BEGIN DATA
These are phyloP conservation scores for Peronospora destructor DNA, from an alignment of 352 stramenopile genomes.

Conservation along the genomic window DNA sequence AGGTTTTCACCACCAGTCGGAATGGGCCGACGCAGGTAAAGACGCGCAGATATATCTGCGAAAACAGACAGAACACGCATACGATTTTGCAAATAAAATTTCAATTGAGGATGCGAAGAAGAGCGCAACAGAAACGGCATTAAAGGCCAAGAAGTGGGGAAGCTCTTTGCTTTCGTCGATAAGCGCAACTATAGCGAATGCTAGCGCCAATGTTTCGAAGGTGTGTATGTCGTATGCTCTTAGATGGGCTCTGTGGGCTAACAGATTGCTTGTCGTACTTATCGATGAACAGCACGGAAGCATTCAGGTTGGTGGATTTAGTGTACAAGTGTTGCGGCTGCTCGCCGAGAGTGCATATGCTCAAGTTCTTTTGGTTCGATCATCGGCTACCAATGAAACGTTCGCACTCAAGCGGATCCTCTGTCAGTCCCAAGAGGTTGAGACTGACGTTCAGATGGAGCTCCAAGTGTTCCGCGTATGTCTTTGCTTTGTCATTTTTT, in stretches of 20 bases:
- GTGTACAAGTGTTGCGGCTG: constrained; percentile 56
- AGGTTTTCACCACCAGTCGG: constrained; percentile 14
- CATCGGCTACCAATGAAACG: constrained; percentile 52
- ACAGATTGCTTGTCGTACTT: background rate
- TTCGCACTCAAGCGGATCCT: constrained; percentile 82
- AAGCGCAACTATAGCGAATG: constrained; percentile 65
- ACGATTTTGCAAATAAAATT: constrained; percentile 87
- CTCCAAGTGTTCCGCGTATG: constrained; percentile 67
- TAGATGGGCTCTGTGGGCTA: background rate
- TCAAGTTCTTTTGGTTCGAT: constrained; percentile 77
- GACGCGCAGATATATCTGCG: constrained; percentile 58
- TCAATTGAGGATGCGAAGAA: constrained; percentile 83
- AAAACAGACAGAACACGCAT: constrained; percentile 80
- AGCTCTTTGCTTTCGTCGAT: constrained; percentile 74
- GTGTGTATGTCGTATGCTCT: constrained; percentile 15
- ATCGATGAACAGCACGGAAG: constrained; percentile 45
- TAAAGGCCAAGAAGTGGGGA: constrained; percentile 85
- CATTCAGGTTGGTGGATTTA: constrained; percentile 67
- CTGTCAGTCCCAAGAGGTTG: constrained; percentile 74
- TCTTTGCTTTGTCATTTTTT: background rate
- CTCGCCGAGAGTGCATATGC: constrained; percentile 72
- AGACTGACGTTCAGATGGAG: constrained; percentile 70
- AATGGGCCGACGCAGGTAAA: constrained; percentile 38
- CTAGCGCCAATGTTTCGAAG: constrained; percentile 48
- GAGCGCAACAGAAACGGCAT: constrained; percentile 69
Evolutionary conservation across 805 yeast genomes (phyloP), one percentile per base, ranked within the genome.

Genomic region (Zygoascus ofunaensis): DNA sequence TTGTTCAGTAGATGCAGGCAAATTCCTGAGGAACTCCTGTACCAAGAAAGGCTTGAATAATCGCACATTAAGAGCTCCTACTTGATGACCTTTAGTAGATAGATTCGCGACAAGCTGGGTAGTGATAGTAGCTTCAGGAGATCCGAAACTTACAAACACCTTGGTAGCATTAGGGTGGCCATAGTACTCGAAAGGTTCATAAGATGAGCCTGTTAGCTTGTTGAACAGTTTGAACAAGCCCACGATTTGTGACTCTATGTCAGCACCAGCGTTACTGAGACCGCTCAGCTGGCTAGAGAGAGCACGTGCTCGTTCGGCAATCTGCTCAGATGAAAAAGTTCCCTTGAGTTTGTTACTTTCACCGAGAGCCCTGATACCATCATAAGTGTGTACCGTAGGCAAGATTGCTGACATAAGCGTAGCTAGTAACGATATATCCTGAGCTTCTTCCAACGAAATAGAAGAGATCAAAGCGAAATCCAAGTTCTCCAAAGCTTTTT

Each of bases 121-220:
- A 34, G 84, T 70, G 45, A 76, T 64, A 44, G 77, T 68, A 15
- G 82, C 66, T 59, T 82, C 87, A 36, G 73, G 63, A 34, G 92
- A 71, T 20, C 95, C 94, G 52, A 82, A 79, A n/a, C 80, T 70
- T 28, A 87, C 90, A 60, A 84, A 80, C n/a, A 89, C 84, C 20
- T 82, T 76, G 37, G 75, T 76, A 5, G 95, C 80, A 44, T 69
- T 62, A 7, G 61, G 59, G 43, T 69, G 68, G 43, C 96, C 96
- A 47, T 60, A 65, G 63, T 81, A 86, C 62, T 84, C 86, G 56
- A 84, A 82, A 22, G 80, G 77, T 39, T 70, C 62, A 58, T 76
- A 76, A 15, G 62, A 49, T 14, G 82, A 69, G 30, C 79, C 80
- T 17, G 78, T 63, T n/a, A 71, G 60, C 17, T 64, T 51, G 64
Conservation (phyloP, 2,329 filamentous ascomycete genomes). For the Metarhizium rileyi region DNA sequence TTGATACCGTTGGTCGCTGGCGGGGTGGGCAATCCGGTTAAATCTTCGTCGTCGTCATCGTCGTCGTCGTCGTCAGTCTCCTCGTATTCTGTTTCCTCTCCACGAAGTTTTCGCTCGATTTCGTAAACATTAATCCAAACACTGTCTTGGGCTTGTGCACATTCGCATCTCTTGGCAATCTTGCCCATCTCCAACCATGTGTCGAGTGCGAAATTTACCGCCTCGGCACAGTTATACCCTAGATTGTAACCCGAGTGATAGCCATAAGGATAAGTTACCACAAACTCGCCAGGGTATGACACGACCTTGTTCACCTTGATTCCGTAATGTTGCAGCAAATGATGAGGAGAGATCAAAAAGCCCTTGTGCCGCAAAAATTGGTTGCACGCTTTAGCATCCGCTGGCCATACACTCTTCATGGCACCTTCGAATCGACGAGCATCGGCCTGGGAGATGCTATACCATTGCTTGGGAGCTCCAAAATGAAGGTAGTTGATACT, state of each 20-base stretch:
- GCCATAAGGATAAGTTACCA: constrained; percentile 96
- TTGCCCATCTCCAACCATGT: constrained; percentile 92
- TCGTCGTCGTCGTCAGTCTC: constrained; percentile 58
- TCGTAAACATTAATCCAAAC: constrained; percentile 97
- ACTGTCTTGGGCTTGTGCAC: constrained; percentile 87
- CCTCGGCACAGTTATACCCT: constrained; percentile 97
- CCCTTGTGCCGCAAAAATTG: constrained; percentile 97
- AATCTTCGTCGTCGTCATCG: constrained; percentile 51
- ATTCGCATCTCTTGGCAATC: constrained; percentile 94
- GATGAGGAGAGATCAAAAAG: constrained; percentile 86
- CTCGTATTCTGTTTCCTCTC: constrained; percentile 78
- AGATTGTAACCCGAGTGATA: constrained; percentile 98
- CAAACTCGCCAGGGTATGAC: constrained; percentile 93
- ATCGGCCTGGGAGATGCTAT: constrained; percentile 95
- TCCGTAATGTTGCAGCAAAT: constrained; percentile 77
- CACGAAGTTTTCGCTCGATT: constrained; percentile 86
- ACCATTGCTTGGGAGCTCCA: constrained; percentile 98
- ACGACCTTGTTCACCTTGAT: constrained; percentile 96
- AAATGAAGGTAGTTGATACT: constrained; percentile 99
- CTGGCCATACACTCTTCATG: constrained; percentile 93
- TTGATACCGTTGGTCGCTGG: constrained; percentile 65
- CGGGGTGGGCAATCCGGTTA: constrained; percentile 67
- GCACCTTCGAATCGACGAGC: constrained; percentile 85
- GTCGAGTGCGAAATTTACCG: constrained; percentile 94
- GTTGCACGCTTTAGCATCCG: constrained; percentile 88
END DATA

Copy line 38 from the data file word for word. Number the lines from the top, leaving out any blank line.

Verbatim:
- A 84, A 82, A 22, G 80, G 77, T 39, T 70, C 62, A 58, T 76